Home Fairfield Hurricane highlights power of social media

Hurricane highlights power of social media

Do you ever get tired of watching news correspondents standing in water or literally be blown in the wind? I do. Somehow, I don’t need someone standing in the rain to tell me that it’s wet outside. Nor do I care if the water they are standing in is an extra two feet deep. Maybe they’re just standing in a hole. What I do want to know about are the weather conditions before they occur and most notably, when they occur.

This on-the-spot reporting has rapidly become the province of social media, particularly Twitter. According to Twitter, more than 20 million tweets between Oct. 27 and Nov. 2 relating to sandy, hurricane, #sandy, #hurricane were posted on its platform.

On a live and very personal basis, Twitter allowed its users to get a blow-by-blow description of Sandy’s progress and impact. With images and brief descriptions, Twitter users were able to describe the conditions they had to endure in a far more informative and personal manner than could any reporter, no matter how deep or windy the conditions they were currently enduring. Even without electricity, people were using social media to discuss the storm and their immediate condition.

Similar peaks of use in Facebook also occurred at the height of Sandy’s power. One fan page, Hurricane Sandy Acts of Kindness, that was set up in the aftermath of the hurricane has grown quickly and includes many stories of compassion and people extending a helping hand to those in more need.  Some of these stories are truly touching.

As much as it tries, however, social media cannot fully compensate for the importance of human interaction. Since my daughter is special needs and looks forward for several months to Halloween and with my area without power, we set out to find a location with both power and trick-or-treaters. We found a very wealthy area in Connecticut and spent two hours going from house to house with a horde of children.

What I found particularly noteworthy was that while these very wealthy people were only allowing the trick-or-treaters one piece of candy, the one person who was very generous and told my daughter she could take several pieces of candy was the person who could least afford it, living in a small, second-floor apartment with a linoleum floor. Although you could make the case that everyone who was giving out candy was being generous, the image of this person and her generosity will be forever seared in my memory; the differentiation was that noteworthy.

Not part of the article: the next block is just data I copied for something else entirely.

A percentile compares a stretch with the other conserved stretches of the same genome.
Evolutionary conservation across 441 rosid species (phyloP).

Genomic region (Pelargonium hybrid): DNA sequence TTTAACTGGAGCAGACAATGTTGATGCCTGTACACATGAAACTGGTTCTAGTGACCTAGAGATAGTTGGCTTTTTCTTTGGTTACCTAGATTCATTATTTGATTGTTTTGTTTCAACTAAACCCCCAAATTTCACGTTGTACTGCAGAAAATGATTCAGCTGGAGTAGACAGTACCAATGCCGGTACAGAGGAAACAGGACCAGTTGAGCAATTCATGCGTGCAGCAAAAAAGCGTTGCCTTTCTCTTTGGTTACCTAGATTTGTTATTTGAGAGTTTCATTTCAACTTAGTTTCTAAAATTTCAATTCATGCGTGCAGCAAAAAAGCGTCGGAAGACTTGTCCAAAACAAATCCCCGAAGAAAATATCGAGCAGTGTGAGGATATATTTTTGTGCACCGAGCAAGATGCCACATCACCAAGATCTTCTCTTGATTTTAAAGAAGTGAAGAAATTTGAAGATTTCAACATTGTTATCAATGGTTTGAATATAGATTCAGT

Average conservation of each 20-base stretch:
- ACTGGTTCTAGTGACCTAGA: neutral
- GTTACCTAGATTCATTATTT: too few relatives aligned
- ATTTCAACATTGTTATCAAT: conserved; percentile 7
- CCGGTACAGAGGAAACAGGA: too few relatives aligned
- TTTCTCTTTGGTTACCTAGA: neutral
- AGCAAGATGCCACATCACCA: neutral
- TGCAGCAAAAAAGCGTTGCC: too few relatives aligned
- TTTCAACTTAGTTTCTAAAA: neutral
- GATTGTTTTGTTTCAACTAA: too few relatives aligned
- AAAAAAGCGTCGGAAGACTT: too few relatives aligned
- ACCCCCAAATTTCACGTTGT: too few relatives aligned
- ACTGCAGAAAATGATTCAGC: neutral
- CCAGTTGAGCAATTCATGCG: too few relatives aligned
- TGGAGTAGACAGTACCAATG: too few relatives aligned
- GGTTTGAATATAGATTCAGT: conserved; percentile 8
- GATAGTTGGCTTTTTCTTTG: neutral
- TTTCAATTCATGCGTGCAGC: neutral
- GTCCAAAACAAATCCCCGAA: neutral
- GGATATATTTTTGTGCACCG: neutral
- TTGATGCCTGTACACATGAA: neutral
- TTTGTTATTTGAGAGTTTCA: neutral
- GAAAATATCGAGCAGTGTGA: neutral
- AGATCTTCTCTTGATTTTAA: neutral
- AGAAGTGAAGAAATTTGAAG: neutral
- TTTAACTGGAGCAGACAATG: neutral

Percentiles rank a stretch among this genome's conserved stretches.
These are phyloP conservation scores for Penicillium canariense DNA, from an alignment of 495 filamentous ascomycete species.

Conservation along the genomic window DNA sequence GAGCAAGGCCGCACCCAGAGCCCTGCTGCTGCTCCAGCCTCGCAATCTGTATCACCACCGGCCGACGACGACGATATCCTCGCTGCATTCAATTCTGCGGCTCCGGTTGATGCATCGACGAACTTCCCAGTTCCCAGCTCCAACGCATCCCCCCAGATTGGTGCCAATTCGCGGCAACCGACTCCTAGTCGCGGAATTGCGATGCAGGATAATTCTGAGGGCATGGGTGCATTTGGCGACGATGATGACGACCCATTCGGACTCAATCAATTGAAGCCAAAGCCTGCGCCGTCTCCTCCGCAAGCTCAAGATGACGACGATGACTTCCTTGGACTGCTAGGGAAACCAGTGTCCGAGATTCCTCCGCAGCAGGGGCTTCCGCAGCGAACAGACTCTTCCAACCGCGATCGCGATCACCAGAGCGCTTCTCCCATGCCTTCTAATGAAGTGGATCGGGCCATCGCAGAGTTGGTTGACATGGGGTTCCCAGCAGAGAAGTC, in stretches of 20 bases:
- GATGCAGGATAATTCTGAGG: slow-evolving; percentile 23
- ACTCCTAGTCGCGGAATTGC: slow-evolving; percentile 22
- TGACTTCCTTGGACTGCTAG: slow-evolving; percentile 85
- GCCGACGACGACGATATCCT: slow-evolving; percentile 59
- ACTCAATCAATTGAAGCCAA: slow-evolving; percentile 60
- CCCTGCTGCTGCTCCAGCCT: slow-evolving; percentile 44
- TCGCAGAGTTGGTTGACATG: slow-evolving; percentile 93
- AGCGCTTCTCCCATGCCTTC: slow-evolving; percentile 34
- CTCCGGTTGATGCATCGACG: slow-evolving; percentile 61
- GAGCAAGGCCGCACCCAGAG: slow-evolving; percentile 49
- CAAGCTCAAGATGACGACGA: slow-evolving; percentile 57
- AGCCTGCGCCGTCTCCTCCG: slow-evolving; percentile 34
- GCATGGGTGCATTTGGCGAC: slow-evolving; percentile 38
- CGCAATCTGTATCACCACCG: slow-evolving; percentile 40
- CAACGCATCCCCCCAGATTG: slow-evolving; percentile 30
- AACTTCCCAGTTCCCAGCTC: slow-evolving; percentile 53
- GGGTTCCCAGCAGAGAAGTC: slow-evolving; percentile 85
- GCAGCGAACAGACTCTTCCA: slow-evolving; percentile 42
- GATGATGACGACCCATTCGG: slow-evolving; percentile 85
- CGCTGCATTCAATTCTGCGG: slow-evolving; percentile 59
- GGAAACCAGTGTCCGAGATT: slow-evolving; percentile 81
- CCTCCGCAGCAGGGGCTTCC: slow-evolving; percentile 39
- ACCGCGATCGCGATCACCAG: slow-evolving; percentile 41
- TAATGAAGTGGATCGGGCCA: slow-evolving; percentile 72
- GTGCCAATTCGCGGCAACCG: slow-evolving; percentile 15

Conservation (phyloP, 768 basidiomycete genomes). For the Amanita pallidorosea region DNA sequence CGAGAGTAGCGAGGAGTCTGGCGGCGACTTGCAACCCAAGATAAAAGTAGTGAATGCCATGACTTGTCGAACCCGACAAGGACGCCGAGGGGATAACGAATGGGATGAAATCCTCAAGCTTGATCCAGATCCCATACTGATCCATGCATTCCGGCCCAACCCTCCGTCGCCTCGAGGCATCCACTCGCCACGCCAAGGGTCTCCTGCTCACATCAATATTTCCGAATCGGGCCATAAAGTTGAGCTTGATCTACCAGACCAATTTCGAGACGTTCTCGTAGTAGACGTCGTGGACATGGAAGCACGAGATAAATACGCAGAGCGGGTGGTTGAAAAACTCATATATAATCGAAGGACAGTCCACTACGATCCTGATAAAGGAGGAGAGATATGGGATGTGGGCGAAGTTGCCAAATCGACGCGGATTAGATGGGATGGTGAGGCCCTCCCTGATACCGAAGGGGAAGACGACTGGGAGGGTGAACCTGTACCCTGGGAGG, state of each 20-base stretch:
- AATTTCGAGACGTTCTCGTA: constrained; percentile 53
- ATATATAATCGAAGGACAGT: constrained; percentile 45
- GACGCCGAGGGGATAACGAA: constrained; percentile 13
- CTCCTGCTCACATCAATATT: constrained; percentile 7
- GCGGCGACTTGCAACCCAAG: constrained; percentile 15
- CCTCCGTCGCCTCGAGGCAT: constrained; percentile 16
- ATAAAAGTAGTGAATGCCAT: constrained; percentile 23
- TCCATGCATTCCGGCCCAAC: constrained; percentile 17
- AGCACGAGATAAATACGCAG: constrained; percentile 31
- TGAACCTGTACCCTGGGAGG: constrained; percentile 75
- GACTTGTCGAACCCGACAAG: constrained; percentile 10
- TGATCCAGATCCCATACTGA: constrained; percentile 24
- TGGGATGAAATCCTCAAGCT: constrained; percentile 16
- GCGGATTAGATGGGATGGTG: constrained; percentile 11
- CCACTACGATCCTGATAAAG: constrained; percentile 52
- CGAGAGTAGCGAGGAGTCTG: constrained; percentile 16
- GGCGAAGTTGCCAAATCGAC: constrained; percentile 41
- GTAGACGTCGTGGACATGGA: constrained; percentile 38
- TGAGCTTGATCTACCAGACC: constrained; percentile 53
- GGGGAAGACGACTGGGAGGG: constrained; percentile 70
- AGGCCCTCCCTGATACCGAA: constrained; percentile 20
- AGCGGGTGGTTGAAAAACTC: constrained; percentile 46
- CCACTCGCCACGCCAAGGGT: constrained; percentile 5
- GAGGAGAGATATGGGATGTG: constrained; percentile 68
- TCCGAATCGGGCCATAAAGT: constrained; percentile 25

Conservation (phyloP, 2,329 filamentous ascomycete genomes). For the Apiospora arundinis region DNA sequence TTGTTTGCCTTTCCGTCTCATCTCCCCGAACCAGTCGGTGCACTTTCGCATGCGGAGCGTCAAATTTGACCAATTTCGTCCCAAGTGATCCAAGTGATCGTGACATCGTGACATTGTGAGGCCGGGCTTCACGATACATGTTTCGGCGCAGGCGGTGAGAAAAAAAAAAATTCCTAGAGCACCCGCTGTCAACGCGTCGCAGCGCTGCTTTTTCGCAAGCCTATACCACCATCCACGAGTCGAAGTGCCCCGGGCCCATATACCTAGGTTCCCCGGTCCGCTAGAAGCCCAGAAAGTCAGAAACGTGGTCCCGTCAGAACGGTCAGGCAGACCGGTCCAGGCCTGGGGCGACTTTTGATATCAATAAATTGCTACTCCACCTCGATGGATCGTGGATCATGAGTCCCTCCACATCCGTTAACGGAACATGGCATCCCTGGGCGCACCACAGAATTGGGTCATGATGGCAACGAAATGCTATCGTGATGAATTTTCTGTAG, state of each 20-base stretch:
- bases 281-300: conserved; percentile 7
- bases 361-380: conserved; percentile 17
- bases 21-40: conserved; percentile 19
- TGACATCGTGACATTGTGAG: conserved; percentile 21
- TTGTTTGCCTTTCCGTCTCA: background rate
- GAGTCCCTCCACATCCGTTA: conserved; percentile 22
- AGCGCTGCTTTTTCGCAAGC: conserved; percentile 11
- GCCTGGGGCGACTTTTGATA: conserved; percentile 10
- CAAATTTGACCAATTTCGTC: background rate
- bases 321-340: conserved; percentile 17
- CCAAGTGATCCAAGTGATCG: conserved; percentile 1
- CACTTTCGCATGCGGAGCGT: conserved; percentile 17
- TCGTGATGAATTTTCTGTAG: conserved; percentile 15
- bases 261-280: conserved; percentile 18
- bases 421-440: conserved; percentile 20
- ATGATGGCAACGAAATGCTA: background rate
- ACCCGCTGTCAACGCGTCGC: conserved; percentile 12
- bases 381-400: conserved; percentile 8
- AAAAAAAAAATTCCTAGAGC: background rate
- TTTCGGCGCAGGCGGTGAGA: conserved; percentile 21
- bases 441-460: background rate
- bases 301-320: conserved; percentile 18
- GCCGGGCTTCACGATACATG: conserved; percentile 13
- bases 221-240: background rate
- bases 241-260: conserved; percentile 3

Maybe this is one of the true roles of social media – as the great equalizer. It doesn’t matter how much money or power you have in the building of an Internet presence. People can’t see your money or anything else about you, only what information and insights you decide to post. What made the tweets and posts concerning Hurricane Sandy so poignant were that they were real people talking about real situations they encountered. In several ways, they were both generous and giving, demonstrating the same traits as that woman on Halloween.

Social media allows us to communicate with potentially millions of people on a daily basis. It provides a great platform to grow a business, improve a brand or to even simply meet new people. Most importantly, however, it levels the playing field and allows both individuals and companies to stand out and shine.

Bruce Newman is the president of wwWebevents.com, a division of The Productivity Institute L.L.C. in Carmel.  He is a social media guru and a specialist on webinar creation and promotion. Newman is currently completing a comprehensive webinar training course, The Complete Webinar Training Course – Everything you need to know to create and promote highly successful webinars, which will soon be available. He can be reached at bnewman@prodinst.com.


  1. Your discovery of generosity by those that can’t afford it is a classic axiom that those who best understand vulnerability are most passionate about helping others. We have found this also to be particularly true in The Foodbank for Westchester.


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